Shared publicly  - 
Compromise and SEO

It’s cost us some potential clients. We’ve had potentials come to us who wanted us to do (choose your questionable technique here). We turned them down with a “We’re sorry. We don’t do that, here. We can (insert other technique), however, and here’s why.” Sometimes, offering a viable replacement keeps them with us. Sometimes it doesn’t.

It’s cost us some potentially excellent team members. We’ve been accused of “doing too much” or “giving too much” by previous partners on jobs. We’ve been accused of being too fussy with the work we provide our clients.

It's nice when someone else writes something that you would have written. In this case +Gabriella Sannino takes the words right out of my mouth.

I have yet to see Meryl Streep’s movie The Iron Lady, but I noticed a poster as I was walking Lucy (Level343′s official mascot!) this morning. “Never Compromise” jumped out of the poster at me. Isn’t ...
AJ Kohn's profile photoPaul Magee's profile photoDurant Imboden's profile photo
I'm a content publisher in the travel sector, and I know that quite a few travel bloggers happily sell links. They don't view such activities as compromise, however: They view link selling as a legitimate "business model."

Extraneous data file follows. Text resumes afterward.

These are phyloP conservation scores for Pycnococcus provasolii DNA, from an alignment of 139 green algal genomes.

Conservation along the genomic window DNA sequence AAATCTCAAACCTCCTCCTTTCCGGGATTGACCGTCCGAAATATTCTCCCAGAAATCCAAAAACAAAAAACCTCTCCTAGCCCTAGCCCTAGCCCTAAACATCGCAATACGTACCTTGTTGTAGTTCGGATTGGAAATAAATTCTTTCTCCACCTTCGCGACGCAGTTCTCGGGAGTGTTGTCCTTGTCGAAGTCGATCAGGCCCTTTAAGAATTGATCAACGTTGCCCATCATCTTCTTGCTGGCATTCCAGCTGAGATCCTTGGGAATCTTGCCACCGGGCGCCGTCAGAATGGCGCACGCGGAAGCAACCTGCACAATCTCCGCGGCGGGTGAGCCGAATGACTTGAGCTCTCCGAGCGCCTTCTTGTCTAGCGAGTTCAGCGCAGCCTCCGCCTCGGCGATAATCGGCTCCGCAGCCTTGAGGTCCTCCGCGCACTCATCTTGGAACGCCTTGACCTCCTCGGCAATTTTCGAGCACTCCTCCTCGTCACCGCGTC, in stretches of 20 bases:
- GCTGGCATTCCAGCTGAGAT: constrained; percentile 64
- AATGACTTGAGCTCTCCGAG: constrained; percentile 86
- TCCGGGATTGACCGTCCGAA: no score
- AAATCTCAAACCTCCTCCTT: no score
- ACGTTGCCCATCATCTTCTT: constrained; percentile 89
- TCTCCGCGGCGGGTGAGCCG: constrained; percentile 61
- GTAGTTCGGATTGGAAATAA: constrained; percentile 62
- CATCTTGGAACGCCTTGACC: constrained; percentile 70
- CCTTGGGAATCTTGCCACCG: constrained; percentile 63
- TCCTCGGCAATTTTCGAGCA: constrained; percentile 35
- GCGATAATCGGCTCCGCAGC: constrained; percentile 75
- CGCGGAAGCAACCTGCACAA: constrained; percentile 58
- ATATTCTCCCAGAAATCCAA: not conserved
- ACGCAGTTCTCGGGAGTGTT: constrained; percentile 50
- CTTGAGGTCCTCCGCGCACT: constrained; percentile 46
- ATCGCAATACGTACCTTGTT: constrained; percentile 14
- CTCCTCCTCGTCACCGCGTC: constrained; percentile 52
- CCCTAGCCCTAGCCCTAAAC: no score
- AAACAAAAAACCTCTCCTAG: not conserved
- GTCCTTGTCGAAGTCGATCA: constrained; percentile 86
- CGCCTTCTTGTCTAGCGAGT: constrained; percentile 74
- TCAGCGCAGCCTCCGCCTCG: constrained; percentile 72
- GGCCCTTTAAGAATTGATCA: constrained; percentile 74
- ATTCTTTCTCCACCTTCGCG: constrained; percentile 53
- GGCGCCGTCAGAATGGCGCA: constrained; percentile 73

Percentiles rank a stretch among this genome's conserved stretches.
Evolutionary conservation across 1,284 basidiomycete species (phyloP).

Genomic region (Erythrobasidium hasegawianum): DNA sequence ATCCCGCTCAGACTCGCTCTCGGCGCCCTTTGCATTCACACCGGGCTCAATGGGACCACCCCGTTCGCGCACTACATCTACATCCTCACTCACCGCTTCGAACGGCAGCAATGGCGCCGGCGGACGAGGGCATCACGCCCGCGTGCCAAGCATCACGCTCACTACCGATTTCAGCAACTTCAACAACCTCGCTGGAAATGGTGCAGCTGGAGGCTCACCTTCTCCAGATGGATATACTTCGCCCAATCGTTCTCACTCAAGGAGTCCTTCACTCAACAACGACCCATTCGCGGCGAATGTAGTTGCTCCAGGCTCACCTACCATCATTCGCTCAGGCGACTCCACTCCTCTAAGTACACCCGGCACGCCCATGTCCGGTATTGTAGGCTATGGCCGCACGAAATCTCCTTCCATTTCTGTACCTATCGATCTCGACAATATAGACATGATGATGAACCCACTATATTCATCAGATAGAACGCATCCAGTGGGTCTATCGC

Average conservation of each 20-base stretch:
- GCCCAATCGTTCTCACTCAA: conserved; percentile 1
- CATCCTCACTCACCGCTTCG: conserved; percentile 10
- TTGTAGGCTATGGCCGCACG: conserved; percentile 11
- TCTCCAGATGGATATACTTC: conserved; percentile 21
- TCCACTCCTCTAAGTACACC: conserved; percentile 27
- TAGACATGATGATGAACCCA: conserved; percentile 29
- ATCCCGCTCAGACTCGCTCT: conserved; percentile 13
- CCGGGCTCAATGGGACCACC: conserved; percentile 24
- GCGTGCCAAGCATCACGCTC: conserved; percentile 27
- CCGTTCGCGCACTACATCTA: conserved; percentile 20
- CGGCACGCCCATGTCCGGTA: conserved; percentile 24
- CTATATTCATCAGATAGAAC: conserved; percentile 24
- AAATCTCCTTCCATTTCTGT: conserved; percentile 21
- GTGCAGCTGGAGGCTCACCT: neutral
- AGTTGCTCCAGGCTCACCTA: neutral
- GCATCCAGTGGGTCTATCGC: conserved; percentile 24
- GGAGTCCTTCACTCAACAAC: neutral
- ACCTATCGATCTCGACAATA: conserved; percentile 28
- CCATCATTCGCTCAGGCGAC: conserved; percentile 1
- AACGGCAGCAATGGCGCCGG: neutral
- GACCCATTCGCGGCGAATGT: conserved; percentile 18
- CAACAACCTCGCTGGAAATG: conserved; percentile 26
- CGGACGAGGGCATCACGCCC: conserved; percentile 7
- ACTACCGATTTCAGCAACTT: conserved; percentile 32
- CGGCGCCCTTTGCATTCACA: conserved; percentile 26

Of course, not all business models are viable for the long term, and I'd guess that link selling is one of the business models that won't have legs. If Google were to stop sharing PR numbers tomorrow, how much would a purchased link from Tom, Dick, or Harry's site be worth?
Addendum: Can any of the search gurus here think of a good reason why Google doesn't cut off the air supply to PageRank buyers and sellers by blocking public access to PR data?

It would be easy enough for Google to say, "Today, Google's search algorithm takes hundreds of factors into account, and both PageRank scores and search rankings are generated in real time. Because of this, public PageRank scores aren't as valuable to searchers as they were a decade ago, so we've decided [yadda yadda yadda]."

Am I missing something?
My Dad is an extra in that movie. He's a politician sat in a chair smoking a cigar for 1/2 a second.
+Terence Kam Since when do legitimate advertisers worry about PR? Unless they're completely clueless, they look at things like circulation, topic, and target audience or demographics.

So-called "advertisers" who care about PageRank are in the market for text links, not ads.
Add a comment...